I seem to have lost a marble. Anybody seen it?

by Guy Kewney | posted on 28 June 2006

My column for this week at the Register was about the futility of trying to make any institution secure from sexual predators, and drawing comparisons with corporate IT security.

Guy Kewney

The sexual predator bit was easy: "A fourteen-year old girl is suing MySpace for £30m after she was allegedly assaulted by a man she met on the popular teen hangout site," the column began.I then waded in with deep sarcasm: "Here's a great idea for all you harassed single-parent readers. Why not send the kids off to the pub? It's a social centre, with many intelligent, and also many interesting characters. And you can get on with some work, or sleep, or just catch up with your meditation!"

The argument was simple: the Internet, like the rest of the world, is not a safe place, and unsupervised kids are at risk. Moral: supervise them, and don't imagine that the Internet is a safe haven. Very uplifting, but some of the argument got unglued.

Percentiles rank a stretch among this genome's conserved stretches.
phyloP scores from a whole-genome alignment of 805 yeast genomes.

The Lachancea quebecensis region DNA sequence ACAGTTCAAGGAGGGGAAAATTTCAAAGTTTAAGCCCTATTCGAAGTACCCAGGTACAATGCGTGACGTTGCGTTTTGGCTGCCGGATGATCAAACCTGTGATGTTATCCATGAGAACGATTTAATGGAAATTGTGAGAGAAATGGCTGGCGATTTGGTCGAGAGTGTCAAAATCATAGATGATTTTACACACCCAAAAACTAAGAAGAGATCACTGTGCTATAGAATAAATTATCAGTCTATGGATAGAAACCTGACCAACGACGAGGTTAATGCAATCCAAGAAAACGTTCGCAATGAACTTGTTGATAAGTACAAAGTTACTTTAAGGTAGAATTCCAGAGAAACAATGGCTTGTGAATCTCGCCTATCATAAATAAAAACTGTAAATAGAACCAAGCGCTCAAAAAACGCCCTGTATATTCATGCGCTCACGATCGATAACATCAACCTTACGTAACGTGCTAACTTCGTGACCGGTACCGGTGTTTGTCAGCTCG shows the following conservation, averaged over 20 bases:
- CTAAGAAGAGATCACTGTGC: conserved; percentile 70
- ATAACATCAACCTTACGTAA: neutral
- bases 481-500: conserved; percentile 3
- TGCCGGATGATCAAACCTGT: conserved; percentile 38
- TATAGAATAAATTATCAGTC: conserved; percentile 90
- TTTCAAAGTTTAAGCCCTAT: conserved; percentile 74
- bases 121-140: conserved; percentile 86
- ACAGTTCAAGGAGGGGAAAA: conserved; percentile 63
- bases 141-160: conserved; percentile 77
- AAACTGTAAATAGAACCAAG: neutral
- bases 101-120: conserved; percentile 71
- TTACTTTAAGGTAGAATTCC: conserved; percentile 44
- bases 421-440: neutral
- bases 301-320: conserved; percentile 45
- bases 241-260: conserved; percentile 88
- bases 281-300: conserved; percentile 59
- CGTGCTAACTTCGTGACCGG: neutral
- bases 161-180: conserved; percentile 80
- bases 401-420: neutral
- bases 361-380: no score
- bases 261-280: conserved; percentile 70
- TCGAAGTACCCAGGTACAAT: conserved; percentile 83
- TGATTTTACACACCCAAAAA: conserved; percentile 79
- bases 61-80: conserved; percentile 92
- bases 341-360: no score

Where I seem to have come unstuck, is in another example I gave of futile security. The example was one I read about in a newspaper last week, and itinvolved a group of primary school children, in America.

As I recall the story, a school trip ended with two or three of the children being denied access to a part of the institution which I named as the Smithsonian, because they were perceived to be a security threat. Trouble is, I've since recycled the paper, and Google assures me that I've got at least one details wrong. Either that, or it was in a medium Google doesn't scan...

Was it NASA perhaps? or some other Government facility? I'm at a loss. I think the story makes a point which is valid, anyway, but it would be nice if I could find a verifiable source for this story, or correct it if some detail turns out to be mistaken.

So if you think you saw the story, I'd be grateful if you could get in touch!

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